A diocese that recently voted to break away from The Episcopal Church has alleged that the denomination is "holding hostage" the retirement accounts of over 80 lay employees.
The Diocese of South Carolina alleged that The Episcopal Church's insurance entity, the Church Pension Group, is refusing to allow lay employees to roll over their 403B plans. The Rev. Canon Jim Lewis, spokesman for the Diocese, explained to The Christian Post, "Similar to a 401K, a 403B is a tax-advantaged retirement account available for employees of non-profits or educational institutions.
"There are currently over 80 lay employees of the diocese and our parishes whose retirement savings are held in a 403B account controlled by the Church Pension Group. The Episcopal Church is not allowing these employees to roll their funds over to another qualified plan of their choosing."
The South Carolina Diocese also provided The Christian Post with an email "paper trail," showing the correspondence between the Church Pension Group and the diocese.
The correspondence, which began in March and appears to have concluded in mid-April, involved Assistant Treasurer and Diocesan Administrator Nancy J. Armstrong requesting that the CPG allow for Fidelity to process rollovers for South Carolina Diocese employees.
The last response apparently given to the diocese was on April 17 by Frederick J. Beaver, senior vice president for Pension Services at CPG. Beaver wrote that a reply for Armstrong's query would take time due to the need to seek legal counsel over the matter.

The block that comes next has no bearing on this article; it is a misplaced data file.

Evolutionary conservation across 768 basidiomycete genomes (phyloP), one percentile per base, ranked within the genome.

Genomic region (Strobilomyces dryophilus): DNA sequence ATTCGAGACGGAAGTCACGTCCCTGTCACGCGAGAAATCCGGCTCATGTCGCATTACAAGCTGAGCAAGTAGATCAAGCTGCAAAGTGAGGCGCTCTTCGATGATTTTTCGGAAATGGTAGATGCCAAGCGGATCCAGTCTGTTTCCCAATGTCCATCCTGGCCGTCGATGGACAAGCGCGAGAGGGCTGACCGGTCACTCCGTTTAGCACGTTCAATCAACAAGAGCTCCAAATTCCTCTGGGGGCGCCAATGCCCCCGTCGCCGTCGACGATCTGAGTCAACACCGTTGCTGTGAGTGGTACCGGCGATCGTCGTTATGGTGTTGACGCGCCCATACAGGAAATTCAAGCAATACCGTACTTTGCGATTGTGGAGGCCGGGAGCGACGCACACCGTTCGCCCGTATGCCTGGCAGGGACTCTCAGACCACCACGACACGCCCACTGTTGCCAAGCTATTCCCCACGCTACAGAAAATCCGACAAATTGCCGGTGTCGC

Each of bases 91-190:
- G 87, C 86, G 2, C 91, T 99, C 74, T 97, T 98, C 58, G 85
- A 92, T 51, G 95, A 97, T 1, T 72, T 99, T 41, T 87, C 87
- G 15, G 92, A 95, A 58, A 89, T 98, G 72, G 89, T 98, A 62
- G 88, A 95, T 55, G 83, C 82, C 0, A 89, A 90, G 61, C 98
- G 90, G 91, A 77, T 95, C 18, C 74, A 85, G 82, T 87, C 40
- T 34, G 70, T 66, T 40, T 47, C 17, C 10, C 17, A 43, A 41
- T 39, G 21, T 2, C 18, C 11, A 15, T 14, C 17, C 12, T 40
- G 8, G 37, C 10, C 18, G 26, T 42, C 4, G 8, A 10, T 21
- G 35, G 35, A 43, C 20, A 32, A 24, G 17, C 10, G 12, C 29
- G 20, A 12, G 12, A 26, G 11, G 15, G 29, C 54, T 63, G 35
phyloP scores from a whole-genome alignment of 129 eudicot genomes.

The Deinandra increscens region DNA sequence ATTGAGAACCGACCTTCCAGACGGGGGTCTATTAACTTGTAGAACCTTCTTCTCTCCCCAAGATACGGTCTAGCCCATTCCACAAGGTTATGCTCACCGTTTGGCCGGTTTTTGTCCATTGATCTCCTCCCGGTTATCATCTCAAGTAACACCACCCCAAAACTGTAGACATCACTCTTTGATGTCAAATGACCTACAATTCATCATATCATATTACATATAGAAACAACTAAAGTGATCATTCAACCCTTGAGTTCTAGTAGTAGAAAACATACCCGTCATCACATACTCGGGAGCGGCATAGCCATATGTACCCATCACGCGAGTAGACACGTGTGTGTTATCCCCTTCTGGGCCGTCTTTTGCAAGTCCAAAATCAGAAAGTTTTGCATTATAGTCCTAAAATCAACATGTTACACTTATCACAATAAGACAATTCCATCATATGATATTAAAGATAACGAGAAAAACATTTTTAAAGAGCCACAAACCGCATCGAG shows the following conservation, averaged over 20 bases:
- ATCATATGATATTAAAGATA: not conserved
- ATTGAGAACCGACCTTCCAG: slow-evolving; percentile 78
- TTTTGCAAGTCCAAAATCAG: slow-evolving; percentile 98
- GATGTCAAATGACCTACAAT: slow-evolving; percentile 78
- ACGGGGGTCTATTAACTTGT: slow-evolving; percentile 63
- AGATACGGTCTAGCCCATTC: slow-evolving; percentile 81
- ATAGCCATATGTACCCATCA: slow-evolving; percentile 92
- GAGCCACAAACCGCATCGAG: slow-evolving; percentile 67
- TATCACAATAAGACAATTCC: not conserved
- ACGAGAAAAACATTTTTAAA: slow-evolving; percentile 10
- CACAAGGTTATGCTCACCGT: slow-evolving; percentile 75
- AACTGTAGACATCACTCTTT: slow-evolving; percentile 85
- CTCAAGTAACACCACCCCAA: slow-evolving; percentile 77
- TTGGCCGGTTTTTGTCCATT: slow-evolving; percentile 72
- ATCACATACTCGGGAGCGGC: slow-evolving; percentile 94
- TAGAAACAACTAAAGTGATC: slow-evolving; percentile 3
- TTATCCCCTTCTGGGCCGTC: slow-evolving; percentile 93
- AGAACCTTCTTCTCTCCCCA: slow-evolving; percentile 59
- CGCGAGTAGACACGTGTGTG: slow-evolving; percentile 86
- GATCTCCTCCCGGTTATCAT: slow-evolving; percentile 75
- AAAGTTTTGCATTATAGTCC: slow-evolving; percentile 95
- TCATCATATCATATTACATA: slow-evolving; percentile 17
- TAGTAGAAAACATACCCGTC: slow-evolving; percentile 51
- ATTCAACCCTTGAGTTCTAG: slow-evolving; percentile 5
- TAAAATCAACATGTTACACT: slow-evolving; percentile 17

Neither The Episcopal Church nor the Church Pension Group returned comment to The Christian Post by press time. However, a statement on the CPG's website talks about the issue regarding the South Carolina Diocese.
"Due to the complexity of the current situation, we are working through proper channels to make sure this happens for participants in our plans who are employed by parishes and institutions whose leadership has terminated their affiliation with the Episcopal Church," reads the statement in part.
"In doing so, we are following protocols required by the Internal Revenue Code to avoid any adverse consequences for the participants in the plans. We expect to complete this process shortly."
Last year, the South Carolina Diocese leadership announced their intention to leave The Episcopal Church due to theological differences and the treatment of their bishop, the Rev. Mark Lawrence.
In November 2012, at St. Philip's Church in Charleston, the diocese voted to amend their governing documents to finalize their departing The Episcopal Church.
By January, the diocesan leadership and The Episcopal Church found themselves in court battling over the rights to the property and name of the Diocese of South Carolina.
Lewis of the Diocese told CP that the issues surrounding the 403B plans came after the diocese formally disassociated from The Episcopal Church.
"We know that, prior to this year, individuals were allowed to roll over their retirement savings into other accounts. This new prohibition only began this year, after the diocese disassociated from The Episcopal Church," said Lewis.
According to Lewis, later this week oral arguments will be heard over the suit between the breakaway diocese and the liberal denomination it left.